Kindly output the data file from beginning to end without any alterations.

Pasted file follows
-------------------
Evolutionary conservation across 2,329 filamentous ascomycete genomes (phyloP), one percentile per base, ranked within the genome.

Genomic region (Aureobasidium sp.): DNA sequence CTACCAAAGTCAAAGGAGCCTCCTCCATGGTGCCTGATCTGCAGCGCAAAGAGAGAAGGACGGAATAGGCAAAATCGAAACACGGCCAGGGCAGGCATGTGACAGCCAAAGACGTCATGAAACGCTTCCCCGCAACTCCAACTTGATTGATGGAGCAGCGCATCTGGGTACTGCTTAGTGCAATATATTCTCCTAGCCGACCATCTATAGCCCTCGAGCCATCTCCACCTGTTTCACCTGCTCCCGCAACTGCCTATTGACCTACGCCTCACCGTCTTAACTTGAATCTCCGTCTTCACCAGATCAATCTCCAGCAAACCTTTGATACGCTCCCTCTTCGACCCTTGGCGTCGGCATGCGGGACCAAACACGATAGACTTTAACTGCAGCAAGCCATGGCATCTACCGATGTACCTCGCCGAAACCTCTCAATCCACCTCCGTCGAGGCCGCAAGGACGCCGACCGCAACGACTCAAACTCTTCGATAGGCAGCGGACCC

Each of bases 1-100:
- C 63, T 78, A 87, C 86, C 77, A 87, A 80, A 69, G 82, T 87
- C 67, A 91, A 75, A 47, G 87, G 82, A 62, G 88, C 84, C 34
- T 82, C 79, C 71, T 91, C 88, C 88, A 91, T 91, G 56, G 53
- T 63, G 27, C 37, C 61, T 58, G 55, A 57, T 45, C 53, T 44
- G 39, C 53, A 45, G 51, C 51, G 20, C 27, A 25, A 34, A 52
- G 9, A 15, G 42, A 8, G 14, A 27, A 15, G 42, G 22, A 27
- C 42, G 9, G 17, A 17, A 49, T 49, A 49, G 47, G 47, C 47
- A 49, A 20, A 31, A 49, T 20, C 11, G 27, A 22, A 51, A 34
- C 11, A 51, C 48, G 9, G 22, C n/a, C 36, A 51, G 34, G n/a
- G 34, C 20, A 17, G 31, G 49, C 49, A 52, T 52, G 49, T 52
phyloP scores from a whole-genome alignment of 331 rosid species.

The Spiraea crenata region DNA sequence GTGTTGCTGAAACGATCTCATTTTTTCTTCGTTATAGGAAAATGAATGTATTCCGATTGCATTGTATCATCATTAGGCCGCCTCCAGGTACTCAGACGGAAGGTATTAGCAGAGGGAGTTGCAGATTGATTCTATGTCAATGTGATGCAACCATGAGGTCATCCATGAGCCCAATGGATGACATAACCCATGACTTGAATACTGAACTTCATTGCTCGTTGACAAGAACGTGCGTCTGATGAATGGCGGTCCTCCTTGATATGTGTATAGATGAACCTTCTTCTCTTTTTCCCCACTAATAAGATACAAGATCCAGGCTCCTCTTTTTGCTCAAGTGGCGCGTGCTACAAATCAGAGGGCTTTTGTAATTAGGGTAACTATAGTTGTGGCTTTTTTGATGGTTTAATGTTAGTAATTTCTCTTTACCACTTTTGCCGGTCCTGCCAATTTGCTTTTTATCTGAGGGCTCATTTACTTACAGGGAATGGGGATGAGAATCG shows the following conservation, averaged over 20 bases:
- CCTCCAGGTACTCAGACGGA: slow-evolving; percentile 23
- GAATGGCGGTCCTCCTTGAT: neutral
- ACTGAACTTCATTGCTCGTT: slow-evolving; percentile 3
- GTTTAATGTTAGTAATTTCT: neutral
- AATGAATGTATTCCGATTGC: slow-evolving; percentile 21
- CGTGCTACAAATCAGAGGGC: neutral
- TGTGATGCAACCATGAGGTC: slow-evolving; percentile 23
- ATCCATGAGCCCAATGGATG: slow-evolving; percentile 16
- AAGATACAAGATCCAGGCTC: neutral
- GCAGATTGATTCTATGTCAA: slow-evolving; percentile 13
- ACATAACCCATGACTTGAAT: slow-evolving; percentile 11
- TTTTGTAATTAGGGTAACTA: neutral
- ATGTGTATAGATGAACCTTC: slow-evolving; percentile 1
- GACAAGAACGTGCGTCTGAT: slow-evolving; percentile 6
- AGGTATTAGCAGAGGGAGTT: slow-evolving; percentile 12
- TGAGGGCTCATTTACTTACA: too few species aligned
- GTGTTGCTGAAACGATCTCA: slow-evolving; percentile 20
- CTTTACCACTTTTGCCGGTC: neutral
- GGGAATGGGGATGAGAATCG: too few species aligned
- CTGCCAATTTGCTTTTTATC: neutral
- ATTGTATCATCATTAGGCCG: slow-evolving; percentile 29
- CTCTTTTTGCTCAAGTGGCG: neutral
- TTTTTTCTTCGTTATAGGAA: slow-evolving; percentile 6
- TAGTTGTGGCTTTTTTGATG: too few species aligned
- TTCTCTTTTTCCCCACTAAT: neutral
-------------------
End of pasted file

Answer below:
Evolutionary conservation across 2,329 filamentous ascomycete genomes (phyloP), one percentile per base, ranked within the genome.

Genomic region (Aureobasidium sp.): DNA sequence CTACCAAAGTCAAAGGAGCCTCCTCCATGGTGCCTGATCTGCAGCGCAAAGAGAGAAGGACGGAATAGGCAAAATCGAAACACGGCCAGGGCAGGCATGTGACAGCCAAAGACGTCATGAAACGCTTCCCCGCAACTCCAACTTGATTGATGGAGCAGCGCATCTGGGTACTGCTTAGTGCAATATATTCTCCTAGCCGACCATCTATAGCCCTCGAGCCATCTCCACCTGTTTCACCTGCTCCCGCAACTGCCTATTGACCTACGCCTCACCGTCTTAACTTGAATCTCCGTCTTCACCAGATCAATCTCCAGCAAACCTTTGATACGCTCCCTCTTCGACCCTTGGCGTCGGCATGCGGGACCAAACACGATAGACTTTAACTGCAGCAAGCCATGGCATCTACCGATGTACCTCGCCGAAACCTCTCAATCCACCTCCGTCGAGGCCGCAAGGACGCCGACCGCAACGACTCAAACTCTTCGATAGGCAGCGGACCC

Each of bases 1-100:
- C 63, T 78, A 87, C 86, C 77, A 87, A 80, A 69, G 82, T 87
- C 67, A 91, A 75, A 47, G 87, G 82, A 62, G 88, C 84, C 34
- T 82, C 79, C 71, T 91, C 88, C 88, A 91, T 91, G 56, G 53
- T 63, G 27, C 37, C 61, T 58, G 55, A 57, T 45, C 53, T 44
- G 39, C 53, A 45, G 51, C 51, G 20, C 27, A 25, A 34, A 52
- G 9, A 15, G 42, A 8, G 14, A 27, A 15, G 42, G 22, A 27
- C 42, G 9, G 17, A 17, A 49, T 49, A 49, G 47, G 47, C 47
- A 49, A 20, A 31, A 49, T 20, C 11, G 27, A 22, A 51, A 34
- C 11, A 51, C 48, G 9, G 22, C n/a, C 36, A 51, G 34, G n/a
- G 34, C 20, A 17, G 31, G 49, C 49, A 52, T 52, G 49, T 52
phyloP scores from a whole-genome alignment of 331 rosid species.

The Spiraea crenata region DNA sequence GTGTTGCTGAAACGATCTCATTTTTTCTTCGTTATAGGAAAATGAATGTATTCCGATTGCATTGTATCATCATTAGGCCGCCTCCAGGTACTCAGACGGAAGGTATTAGCAGAGGGAGTTGCAGATTGATTCTATGTCAATGTGATGCAACCATGAGGTCATCCATGAGCCCAATGGATGACATAACCCATGACTTGAATACTGAACTTCATTGCTCGTTGACAAGAACGTGCGTCTGATGAATGGCGGTCCTCCTTGATATGTGTATAGATGAACCTTCTTCTCTTTTTCCCCACTAATAAGATACAAGATCCAGGCTCCTCTTTTTGCTCAAGTGGCGCGTGCTACAAATCAGAGGGCTTTTGTAATTAGGGTAACTATAGTTGTGGCTTTTTTGATGGTTTAATGTTAGTAATTTCTCTTTACCACTTTTGCCGGTCCTGCCAATTTGCTTTTTATCTGAGGGCTCATTTACTTACAGGGAATGGGGATGAGAATCG shows the following conservation, averaged over 20 bases:
- CCTCCAGGTACTCAGACGGA: slow-evolving; percentile 23
- GAATGGCGGTCCTCCTTGAT: neutral
- ACTGAACTTCATTGCTCGTT: slow-evolving; percentile 3
- GTTTAATGTTAGTAATTTCT: neutral
- AATGAATGTATTCCGATTGC: slow-evolving; percentile 21
- CGTGCTACAAATCAGAGGGC: neutral
- TGTGATGCAACCATGAGGTC: slow-evolving; percentile 23
- ATCCATGAGCCCAATGGATG: slow-evolving; percentile 16
- AAGATACAAGATCCAGGCTC: neutral
- GCAGATTGATTCTATGTCAA: slow-evolving; percentile 13
- ACATAACCCATGACTTGAAT: slow-evolving; percentile 11
- TTTTGTAATTAGGGTAACTA: neutral
- ATGTGTATAGATGAACCTTC: slow-evolving; percentile 1
- GACAAGAACGTGCGTCTGAT: slow-evolving; percentile 6
- AGGTATTAGCAGAGGGAGTT: slow-evolving; percentile 12
- TGAGGGCTCATTTACTTACA: too few species aligned
- GTGTTGCTGAAACGATCTCA: slow-evolving; percentile 20
- CTTTACCACTTTTGCCGGTC: neutral
- GGGAATGGGGATGAGAATCG: too few species aligned
- CTGCCAATTTGCTTTTTATC: neutral
- ATTGTATCATCATTAGGCCG: slow-evolving; percentile 29
- CTCTTTTTGCTCAAGTGGCG: neutral
- TTTTTTCTTCGTTATAGGAA: slow-evolving; percentile 6
- TAGTTGTGGCTTTTTTGATG: too few species aligned
- TTCTCTTTTTCCCCACTAAT: neutral